Boomer Bites continues. This week’s words: Bullies, Bicycles, Brothers and Bluebirds.
Bullies. Every class has them, from grade school to forever. They were kids who didn’t try to get along. They made fun of people. They picked on you because your family had a lot of money, or not enough, and you had too many clothes, or not enough. A couple of kids were picked on because they were overweight, but that wasn’t much of an issue in the Fifties and Sixties. We didn’t have fast food; we had recess and played outside until dark almost every day.
Bullies got worse in junior high. Some of them gossiped to get at you, making up stories that weren’t true and there was no opportunity to defend yourself. They made fun of big boobs, little boobs, big noses, eyeglasses, curly hair, uncool clothes – you name it. But as far as I know, none of their victims killed themselves. We cried about it, took a deep breath, stuck our chins out, and went on with life. We learned early that life wasn’t fair and bullies were one of the reasons it wasn’t.
Bicycles = The closest thing to flying. I loved my bike. It was my airplane and my horse, depending on my mood. I lived about a block and a half from school, and so I rode my bike every day. My bike was a turquoise Schwinn with a basket, I could carry almost anything I wanted with me. I rode the neighborhood on my bike, unafraid. I rode to Champlin park or the neighborhood bird sanctuary and met up with kids in my school. I rode to the grocery store (almost a mile away) to get small things for my mom. I even rode to my piano teacher’s house a couple of times (about a mile and a half away) but that was the furthest I ever went alone.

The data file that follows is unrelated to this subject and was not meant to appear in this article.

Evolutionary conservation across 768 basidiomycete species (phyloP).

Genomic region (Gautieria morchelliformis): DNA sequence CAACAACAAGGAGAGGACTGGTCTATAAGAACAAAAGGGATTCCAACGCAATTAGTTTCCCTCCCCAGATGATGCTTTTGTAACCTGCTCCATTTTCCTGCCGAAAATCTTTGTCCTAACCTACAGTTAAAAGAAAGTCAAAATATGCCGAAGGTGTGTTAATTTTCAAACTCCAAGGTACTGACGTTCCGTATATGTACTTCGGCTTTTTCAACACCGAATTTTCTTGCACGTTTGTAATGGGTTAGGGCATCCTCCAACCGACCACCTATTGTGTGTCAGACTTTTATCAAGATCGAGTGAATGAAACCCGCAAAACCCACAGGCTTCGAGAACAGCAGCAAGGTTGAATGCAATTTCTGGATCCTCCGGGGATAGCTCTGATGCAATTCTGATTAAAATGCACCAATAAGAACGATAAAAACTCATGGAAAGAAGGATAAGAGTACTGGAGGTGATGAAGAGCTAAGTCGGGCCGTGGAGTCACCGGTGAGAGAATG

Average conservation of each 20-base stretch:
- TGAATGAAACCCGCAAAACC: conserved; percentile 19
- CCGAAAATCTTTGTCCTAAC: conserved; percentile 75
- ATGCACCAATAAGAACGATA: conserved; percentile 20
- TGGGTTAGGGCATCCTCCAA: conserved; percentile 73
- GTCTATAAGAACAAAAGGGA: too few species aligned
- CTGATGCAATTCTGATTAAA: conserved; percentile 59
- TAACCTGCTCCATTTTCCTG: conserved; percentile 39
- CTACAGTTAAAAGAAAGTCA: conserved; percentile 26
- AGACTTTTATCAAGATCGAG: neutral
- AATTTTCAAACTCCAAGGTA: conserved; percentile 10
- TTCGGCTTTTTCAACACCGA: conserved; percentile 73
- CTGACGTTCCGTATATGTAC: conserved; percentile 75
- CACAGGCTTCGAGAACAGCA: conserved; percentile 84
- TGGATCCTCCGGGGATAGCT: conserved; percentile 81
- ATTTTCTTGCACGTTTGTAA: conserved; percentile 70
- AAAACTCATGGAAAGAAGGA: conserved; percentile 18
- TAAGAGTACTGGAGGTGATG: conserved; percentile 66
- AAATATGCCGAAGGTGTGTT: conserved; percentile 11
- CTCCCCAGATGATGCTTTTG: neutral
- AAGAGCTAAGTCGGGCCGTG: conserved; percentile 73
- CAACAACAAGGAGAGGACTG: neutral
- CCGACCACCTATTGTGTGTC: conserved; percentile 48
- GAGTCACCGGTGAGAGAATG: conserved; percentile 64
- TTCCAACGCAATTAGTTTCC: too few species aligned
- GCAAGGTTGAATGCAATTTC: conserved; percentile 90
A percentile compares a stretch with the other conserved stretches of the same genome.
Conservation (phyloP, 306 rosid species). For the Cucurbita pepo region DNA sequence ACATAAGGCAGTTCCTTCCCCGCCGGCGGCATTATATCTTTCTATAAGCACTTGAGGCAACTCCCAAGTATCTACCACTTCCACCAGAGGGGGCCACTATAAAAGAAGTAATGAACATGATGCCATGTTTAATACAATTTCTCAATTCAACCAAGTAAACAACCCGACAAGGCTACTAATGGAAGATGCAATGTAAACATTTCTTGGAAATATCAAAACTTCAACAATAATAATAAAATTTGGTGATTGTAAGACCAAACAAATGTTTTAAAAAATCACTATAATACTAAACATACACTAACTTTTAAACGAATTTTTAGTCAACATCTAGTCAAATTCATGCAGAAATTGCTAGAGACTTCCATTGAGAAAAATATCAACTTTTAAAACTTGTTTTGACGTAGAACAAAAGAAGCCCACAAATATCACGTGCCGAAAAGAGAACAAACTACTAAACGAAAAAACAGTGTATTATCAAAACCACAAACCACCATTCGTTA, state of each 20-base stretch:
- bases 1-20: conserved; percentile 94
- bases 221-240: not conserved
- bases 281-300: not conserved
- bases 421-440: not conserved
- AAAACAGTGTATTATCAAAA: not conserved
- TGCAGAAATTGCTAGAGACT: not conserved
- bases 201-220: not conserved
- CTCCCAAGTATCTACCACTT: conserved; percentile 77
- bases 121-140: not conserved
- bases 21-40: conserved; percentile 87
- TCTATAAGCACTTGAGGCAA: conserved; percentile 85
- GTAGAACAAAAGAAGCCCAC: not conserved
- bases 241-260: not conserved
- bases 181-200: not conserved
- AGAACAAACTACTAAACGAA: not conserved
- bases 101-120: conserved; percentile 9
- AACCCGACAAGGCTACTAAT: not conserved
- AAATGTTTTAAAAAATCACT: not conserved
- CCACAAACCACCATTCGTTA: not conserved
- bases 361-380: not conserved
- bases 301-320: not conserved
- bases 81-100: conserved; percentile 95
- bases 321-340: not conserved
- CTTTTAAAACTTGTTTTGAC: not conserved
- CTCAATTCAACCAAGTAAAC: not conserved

Brothers. My only sibling was an older brother. He grinned a lot, but that meant that he was plotting something devious, some trick to pull on me, like booby-trapping my drawers or planting fake spiders on my pillow, or sliding metal ice trays down my back on Saturday mornings when I was sleeping in.
Bluebirds. My first social group was the Blue Birds, the junior group of Campfire Girls. These seven girls were my best buds in grade school, whether we were in the same class or not. We met weekly, at one of our houses, and all our mothers (who all stayed at home) took turns coming up with things for us to make or do so that we could earn a special bead for our vests. We had Candy Sales in the fall of each year, and went to camp for a week in the summer. At camp, I was always homesick, but so were my friends. We wrote postcards to our families and asked them to come get us. The song “Mother, Father, Here I Am at Camp Granada” sums it all up.
Watch for part 2 of Boomer Bites -B’s coming next week.